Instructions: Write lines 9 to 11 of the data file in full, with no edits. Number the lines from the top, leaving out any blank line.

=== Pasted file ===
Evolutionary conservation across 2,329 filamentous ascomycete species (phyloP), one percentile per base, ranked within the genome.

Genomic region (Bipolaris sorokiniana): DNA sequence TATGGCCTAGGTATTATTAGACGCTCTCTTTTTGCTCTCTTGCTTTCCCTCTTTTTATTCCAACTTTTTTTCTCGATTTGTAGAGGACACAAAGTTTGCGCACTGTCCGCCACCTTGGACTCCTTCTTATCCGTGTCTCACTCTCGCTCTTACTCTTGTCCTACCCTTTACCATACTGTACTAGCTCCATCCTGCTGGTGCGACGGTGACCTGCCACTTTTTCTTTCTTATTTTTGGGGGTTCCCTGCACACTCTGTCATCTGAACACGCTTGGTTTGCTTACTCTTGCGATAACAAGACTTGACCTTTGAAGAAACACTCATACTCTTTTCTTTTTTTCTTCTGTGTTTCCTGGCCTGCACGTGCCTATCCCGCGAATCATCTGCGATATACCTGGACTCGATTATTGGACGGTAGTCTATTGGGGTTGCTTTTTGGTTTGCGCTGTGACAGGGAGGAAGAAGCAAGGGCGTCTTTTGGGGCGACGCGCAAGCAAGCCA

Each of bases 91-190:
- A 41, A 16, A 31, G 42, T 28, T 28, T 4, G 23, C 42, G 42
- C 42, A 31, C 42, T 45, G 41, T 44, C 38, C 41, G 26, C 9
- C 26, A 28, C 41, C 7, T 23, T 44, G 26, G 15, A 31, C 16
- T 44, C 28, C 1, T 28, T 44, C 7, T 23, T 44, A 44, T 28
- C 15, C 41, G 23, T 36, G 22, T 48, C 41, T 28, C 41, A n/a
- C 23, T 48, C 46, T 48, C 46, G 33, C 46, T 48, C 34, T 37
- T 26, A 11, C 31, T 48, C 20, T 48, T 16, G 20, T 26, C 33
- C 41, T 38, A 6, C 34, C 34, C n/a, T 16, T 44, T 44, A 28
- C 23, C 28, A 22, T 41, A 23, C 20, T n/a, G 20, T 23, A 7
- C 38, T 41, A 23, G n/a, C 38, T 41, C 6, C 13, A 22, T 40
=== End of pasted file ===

- C 23, T 48, C 46, T 48, C 46, G 33, C 46, T 48, C 34, T 37
- T 26, A 11, C 31, T 48, C 20, T 48, T 16, G 20, T 26, C 33
- C 41, T 38, A 6, C 34, C 34, C n/a, T 16, T 44, T 44, A 28